So there you go.  And I have now started the most boring conversation ever, listing egg preparation preferences. Or maybe it’s actually one of the most interesting potential conversations ever.  Your egg preferences may be like a personality barometer.  Maybe it’s an edible Myer’s-Briggs!  Do all other INFJs have the same egg preferences as me?  Do ENTPs prefer scrambled eggs above all while ISTJs are omelet people?  Feel free to discuss. « Read the rest of this entry »

Panade of leeks, greens, and gruyere

March 14, 2013 § 24 Comments

panade of leeks and greens above

I’ve been going through a spate of soup-mania lately.  Vast quantities of soup have been making their way from the kitchen to my lips.  It’s practically all I want to eat.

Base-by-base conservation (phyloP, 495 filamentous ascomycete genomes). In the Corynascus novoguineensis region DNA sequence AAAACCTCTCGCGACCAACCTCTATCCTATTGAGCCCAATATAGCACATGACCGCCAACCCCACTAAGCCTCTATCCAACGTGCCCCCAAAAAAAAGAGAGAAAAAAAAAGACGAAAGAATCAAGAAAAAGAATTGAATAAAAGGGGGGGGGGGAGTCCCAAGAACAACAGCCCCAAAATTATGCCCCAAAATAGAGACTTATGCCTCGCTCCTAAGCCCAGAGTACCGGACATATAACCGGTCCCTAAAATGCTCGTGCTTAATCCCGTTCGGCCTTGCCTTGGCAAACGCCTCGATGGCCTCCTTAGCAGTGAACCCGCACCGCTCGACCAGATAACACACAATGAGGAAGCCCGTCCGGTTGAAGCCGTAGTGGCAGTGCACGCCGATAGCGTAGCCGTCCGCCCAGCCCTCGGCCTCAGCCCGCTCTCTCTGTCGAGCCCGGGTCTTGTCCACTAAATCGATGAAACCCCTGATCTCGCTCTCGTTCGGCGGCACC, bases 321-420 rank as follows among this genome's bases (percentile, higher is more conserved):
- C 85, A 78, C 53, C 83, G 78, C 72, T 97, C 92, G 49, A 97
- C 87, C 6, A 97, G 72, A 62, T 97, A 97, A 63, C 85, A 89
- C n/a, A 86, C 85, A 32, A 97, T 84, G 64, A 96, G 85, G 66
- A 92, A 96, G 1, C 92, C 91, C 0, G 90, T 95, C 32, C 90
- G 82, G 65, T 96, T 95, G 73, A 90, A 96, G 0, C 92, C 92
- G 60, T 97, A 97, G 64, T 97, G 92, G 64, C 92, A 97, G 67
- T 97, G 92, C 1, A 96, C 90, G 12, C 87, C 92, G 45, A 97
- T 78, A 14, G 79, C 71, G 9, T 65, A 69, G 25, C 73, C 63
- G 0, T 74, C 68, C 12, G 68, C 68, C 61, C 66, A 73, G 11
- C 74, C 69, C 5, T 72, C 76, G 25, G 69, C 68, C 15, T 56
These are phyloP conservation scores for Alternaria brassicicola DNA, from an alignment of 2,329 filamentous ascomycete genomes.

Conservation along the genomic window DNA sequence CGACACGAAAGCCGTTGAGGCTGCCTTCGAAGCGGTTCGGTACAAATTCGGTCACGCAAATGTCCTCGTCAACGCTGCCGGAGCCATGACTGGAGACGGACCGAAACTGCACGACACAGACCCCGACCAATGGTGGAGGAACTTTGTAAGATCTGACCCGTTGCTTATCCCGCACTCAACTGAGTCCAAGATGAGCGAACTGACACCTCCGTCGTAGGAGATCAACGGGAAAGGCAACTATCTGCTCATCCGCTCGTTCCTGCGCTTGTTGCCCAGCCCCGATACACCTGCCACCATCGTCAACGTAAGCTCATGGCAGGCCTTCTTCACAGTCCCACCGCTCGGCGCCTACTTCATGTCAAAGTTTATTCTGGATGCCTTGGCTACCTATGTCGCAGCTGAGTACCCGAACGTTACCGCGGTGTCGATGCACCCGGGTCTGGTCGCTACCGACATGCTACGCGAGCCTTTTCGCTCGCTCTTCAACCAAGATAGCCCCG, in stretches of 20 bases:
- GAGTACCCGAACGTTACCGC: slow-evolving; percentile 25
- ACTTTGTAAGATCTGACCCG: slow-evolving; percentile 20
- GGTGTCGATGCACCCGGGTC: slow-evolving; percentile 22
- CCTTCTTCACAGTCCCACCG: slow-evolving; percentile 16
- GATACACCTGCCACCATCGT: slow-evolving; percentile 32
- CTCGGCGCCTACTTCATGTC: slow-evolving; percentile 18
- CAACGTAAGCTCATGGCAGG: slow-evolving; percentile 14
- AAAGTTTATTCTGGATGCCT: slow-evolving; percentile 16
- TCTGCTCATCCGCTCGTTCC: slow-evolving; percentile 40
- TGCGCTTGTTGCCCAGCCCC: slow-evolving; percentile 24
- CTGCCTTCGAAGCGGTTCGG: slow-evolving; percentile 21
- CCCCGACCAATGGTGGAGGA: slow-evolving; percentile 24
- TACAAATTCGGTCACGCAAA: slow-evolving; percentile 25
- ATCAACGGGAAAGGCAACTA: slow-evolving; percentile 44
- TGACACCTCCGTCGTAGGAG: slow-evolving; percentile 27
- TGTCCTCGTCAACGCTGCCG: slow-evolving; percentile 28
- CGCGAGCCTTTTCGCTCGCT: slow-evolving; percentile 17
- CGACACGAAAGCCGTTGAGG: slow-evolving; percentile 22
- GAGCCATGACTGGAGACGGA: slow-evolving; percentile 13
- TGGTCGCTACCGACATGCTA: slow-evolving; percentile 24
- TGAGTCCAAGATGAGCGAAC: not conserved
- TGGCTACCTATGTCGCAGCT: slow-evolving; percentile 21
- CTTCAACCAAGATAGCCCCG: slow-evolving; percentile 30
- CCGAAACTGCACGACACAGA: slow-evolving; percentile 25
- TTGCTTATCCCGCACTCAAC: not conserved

I mean, I always like soup, but right now something about the world, the liminality of so many things – not the least of which being the season – is making soup particularly appealing.  When you’re in between winter and spring as well as all sorts of projects, just waiting (and waiting (and waiting)) for people to get back to you about pesky little things like edits and comments, what better to do than a little slurping?  Soup is there to oblige all slurping needs.   Also, I have a private theory that I’ve been dehydrated because of the dryness in the air, and my body is trying to make up for the fact that 10 or so cups of water a day just isn’t quite enough by steering me towards eating liquid food as well.  Is that even possible?  Not sure.

leeks for panade 1leeks for panade 2